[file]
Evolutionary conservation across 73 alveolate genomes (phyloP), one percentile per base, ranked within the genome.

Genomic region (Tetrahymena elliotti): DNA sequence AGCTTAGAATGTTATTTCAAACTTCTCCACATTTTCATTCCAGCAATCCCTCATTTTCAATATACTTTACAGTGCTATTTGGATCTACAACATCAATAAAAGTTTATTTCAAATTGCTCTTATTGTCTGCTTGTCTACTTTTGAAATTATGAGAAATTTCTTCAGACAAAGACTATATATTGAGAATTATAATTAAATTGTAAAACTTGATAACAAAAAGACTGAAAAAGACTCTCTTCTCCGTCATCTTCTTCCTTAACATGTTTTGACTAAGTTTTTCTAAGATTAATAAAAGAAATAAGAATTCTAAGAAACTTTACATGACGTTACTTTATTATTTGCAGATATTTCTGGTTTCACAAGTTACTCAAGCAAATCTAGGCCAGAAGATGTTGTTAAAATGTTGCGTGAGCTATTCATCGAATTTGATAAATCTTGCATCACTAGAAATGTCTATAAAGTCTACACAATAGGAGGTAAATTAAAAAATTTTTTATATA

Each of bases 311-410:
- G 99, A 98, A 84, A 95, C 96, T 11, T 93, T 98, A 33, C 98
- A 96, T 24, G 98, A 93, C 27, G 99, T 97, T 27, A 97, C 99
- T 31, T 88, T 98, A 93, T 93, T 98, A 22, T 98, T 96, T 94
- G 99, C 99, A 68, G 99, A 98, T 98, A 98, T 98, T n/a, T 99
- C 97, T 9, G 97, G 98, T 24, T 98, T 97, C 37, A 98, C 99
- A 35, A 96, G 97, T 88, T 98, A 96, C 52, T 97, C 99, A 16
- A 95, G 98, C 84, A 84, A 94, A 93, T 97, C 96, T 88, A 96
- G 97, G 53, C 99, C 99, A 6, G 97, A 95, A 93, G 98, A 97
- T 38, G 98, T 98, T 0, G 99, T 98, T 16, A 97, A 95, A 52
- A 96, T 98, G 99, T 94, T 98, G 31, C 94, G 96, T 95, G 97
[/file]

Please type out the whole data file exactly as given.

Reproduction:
Evolutionary conservation across 73 alveolate genomes (phyloP), one percentile per base, ranked within the genome.

Genomic region (Tetrahymena elliotti): DNA sequence AGCTTAGAATGTTATTTCAAACTTCTCCACATTTTCATTCCAGCAATCCCTCATTTTCAATATACTTTACAGTGCTATTTGGATCTACAACATCAATAAAAGTTTATTTCAAATTGCTCTTATTGTCTGCTTGTCTACTTTTGAAATTATGAGAAATTTCTTCAGACAAAGACTATATATTGAGAATTATAATTAAATTGTAAAACTTGATAACAAAAAGACTGAAAAAGACTCTCTTCTCCGTCATCTTCTTCCTTAACATGTTTTGACTAAGTTTTTCTAAGATTAATAAAAGAAATAAGAATTCTAAGAAACTTTACATGACGTTACTTTATTATTTGCAGATATTTCTGGTTTCACAAGTTACTCAAGCAAATCTAGGCCAGAAGATGTTGTTAAAATGTTGCGTGAGCTATTCATCGAATTTGATAAATCTTGCATCACTAGAAATGTCTATAAAGTCTACACAATAGGAGGTAAATTAAAAAATTTTTTATATA

Each of bases 311-410:
- G 99, A 98, A 84, A 95, C 96, T 11, T 93, T 98, A 33, C 98
- A 96, T 24, G 98, A 93, C 27, G 99, T 97, T 27, A 97, C 99
- T 31, T 88, T 98, A 93, T 93, T 98, A 22, T 98, T 96, T 94
- G 99, C 99, A 68, G 99, A 98, T 98, A 98, T 98, T n/a, T 99
- C 97, T 9, G 97, G 98, T 24, T 98, T 97, C 37, A 98, C 99
- A 35, A 96, G 97, T 88, T 98, A 96, C 52, T 97, C 99, A 16
- A 95, G 98, C 84, A 84, A 94, A 93, T 97, C 96, T 88, A 96
- G 97, G 53, C 99, C 99, A 6, G 97, A 95, A 93, G 98, A 97
- T 38, G 98, T 98, T 0, G 99, T 98, T 16, A 97, A 95, A 52
- A 96, T 98, G 99, T 94, T 98, G 31, C 94, G 96, T 95, G 97